I guess it depends like which Medrash you re learning?

  28. Anonymous7:41 PM

    Well its a few days' later nothings moved so I will add how this Klal answers another question:
    The Gemara says:
    "ומפני מה אין חמי-טבריא בירושלים ? - כדי שלא יהיו עולי רגל אומרים: אלמלי לא עלינו אלא לרחוץ בחמי טבריא - דיינו, ונמצאת עלייה שלו לשמה
    OK, so being Oleh Regel will be lacking because people will say I went up because of the Hot Springs, but then there is another Gemara
    It says:
    והתניא האומר סלע זו לצדקה בשביל שיחיו בני ובשביל שאזכה בה לחיי העולם הבא הרי זה צדיק גמור
    Yet if I give Charity for all the wrong reasons I am completely righteous? What's the difference they are both lacking in the Mitzvah, but our Klal answers.
    The hachanos, preparations, are even more valuable than mitzvos themselves" In the first gemara he is saying the ALIYAH LIREGEL: The preparation for the mitzvah of RIYAH if lacking, then the whole ALIYAH LREGEL is no good because of our Klal "hachanos, preparations, are even more valuable than mitzvos themselves". But when the action of the mitzvah itself is lacking like the Tzedakah you are still a Tzaddik Gamar because of course the hachanos, preparations, are even more valuable than mitzvos themselves" וד"ק

  29. Anonymous7:44 PM

    I need the geulah SO I heard THAT LAST PART FROM THE TOLNA REBBE

  30. I just came back from two weeks in a yeshiva, where I didn't even see a computer, to say nothing of an internet connection. I'm glad I saw this post, though...because of something I realized recently, and it's connected to what Yirmiahu said. I learned that there are people who are totally useless, sometimes even noxious, in normal everyday life, but when the chips are down, they are the heroes and saints. I know one fellow who is simply a pest. He interrupts, he talks during davenning, he asks foolish and irrelevant questions during the shiur, he derides dayanim who once paskened against him in a din torah. But if chas veshalom someone needs help with a medical issue, or with end of life care, his entire demeanor changes, and he is simply priceless. I know another person who laughs like a hyena, who constantly carps about yeshiva boys who ought to be earning a living instead of sucking at the teat of the credulous fools who support them, but when an elderly relative of his who has abused him for years sent a message that he wanted mechilla, this pest cried, and agonized about it, and then he went over and was mochel him beleiv shalem. He said, "If I'm going to ask God to forgive me and the people I'm davening for at the amud, and they certainly don't deserve it, how can I withhold mechila from this bitter old man? And, and this is really true, there are people who are marvelous in everyday life, who are well mannered, and civil, and really a pleasure to be around, and when you need them, they disappear, they're just useless.

    All this is not an excuse. Chilul Hashem and good manners are extremely serious. But let's not forget that there is a whole other layer to personality that doesn't show its face until things get rough.

  31. Anonymous6:46 PM

    Well, another day another Question that our Klal answers. This time in Preparation for Chanukah I saw two Rambams one in הלכות תמידין ומוספין פרק ג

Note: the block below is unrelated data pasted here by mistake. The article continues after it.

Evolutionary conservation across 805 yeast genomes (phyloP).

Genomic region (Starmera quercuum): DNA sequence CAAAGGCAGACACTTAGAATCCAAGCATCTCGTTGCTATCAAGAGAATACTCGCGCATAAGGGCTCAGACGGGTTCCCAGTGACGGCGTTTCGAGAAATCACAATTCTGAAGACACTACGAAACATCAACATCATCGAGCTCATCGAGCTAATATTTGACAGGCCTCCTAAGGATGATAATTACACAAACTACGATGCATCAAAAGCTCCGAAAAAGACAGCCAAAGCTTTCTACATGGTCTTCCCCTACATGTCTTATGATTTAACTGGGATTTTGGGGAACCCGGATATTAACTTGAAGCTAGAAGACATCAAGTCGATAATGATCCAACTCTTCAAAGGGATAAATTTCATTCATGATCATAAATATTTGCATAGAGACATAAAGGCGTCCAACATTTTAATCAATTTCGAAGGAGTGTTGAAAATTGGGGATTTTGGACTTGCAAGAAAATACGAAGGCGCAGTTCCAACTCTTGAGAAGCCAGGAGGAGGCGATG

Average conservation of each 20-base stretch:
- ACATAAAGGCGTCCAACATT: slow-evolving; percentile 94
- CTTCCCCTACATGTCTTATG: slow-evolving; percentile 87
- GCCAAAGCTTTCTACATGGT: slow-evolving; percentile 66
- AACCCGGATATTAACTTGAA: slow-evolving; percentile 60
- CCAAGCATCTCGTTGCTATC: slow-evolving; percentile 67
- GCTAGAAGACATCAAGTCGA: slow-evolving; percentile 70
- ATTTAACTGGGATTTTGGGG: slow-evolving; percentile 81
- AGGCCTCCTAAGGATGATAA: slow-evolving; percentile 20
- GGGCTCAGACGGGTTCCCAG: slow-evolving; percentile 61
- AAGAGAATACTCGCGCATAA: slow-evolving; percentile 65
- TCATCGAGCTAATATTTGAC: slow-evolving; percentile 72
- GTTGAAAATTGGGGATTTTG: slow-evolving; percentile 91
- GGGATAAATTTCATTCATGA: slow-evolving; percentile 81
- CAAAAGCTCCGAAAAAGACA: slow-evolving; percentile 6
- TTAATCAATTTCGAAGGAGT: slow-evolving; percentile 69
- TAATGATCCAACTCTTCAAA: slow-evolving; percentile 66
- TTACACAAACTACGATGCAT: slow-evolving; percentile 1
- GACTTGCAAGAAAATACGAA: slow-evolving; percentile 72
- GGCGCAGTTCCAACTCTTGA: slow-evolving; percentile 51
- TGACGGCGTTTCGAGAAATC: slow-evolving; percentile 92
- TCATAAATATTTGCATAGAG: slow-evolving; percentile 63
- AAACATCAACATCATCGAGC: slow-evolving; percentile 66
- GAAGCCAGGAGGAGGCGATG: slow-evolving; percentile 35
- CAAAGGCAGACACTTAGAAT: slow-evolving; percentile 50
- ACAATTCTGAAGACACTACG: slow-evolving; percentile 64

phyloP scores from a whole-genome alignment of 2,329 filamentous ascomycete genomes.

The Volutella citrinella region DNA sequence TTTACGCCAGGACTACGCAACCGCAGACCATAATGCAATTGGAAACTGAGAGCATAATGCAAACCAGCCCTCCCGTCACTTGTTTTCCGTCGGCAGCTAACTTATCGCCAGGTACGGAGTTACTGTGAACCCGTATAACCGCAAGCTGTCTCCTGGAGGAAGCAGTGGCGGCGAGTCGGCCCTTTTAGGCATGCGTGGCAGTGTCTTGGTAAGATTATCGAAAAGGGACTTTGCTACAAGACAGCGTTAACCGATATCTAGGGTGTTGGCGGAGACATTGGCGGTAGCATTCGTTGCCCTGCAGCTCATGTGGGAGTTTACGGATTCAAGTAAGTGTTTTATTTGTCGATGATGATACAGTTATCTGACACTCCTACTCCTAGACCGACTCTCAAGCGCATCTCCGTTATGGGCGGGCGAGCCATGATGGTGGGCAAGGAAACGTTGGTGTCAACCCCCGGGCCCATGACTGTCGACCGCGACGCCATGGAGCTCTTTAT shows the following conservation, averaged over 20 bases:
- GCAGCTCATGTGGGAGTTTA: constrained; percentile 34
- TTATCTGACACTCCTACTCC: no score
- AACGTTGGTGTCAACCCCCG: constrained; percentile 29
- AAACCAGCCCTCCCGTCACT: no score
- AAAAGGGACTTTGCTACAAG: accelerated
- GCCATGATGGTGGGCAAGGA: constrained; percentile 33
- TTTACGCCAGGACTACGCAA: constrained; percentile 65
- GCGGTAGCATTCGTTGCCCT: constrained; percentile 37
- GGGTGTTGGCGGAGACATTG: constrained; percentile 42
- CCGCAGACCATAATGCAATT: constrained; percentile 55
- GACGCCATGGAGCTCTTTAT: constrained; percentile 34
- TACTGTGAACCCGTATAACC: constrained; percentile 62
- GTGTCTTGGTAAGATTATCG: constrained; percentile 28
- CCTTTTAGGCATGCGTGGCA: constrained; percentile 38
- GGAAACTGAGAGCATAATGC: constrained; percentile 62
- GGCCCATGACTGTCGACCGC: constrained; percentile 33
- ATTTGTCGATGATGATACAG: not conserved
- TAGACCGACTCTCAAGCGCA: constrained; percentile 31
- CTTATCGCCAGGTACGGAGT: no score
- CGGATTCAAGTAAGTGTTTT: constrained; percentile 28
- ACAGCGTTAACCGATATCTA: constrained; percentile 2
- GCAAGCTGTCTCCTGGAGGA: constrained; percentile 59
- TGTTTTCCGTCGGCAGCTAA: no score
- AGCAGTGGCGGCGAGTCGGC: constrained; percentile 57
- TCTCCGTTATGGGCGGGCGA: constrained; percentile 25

it says
    י דישון המנורה, והטבת נרותיה בבוקר ובין הערביים--מצות עשה, שנאמר "יערוך אותו אהרון ובניו" (שמות כז,כא); והדלקת הנרות
    Cleaning out the Menorah and setting it up is done by Ahron and his sons It is a mitzvah that is to be done by Kohanim. Then there is a second Rambam in Hilchos Biyas Hamikdash That the actual lighting of the Menorah is good even when done by a non-Kohain and not only that you where able to light outside the Beis hamikdash as we say 'Vihidliku Neiros Bchatzros Kodsecha' they lit the menorah in the Chatzer. This again illustrates the point that "The hachanos, preparations, are even more valuable than mitzvah themselves". And for those who are cynical about the mareh makom of the Taz the Sfas Emes I uess sor of expected everyone to be on a certain level of scholarship which Included knowing Shulchan Aruch well wpith the nosei Keilim so when he said this Mamar he figured you would know the first Taz in Hilchos Rosh Hashanah.

  32. Anonymous7:47 PM

    I guess he sort of

  33. Anonymous12:58 AM

    A prime example of hachanah - one which is Torah mandated - is the mitzvah of Shabbos. In the words of the Shulchan Aruch: "One should arise early Friday morning to make preparations for Shabbos. Even if one has many servants, he should make a point of personally preparing for Shabbos - this accords honor to Shabbos. Rav Chisdah used to cut up the vegetables (for Shabbos). Rabbah and Rav Yosef would chop the firewood. Rabbi Zeirah would light the fire. Rav Nachman would put away the weekday tableware and take out the Shabbos tableware. Every person should learn from them: No one should say, 'It's beneath me [to perform menial tasks of preparation],' - it should be an honor for him to accord honor to Shabbos."

  34. Anonymous3:00 PM

    Its funny now that the dust of yom tov has setteled I realize it is not a really fresh idea it says it in Pirkie Avos רבי יעקוב אומר, העולם הזה דומה לפרוזדוד בפני העולם הבא; התקן עצמך בפרוזדוד, כדי שתיכנס לטרקלין.

  35. Anonymous3:02 PM

    And of course the The hachanos, preparations, are even more valuable than mitzvah in this case reward itself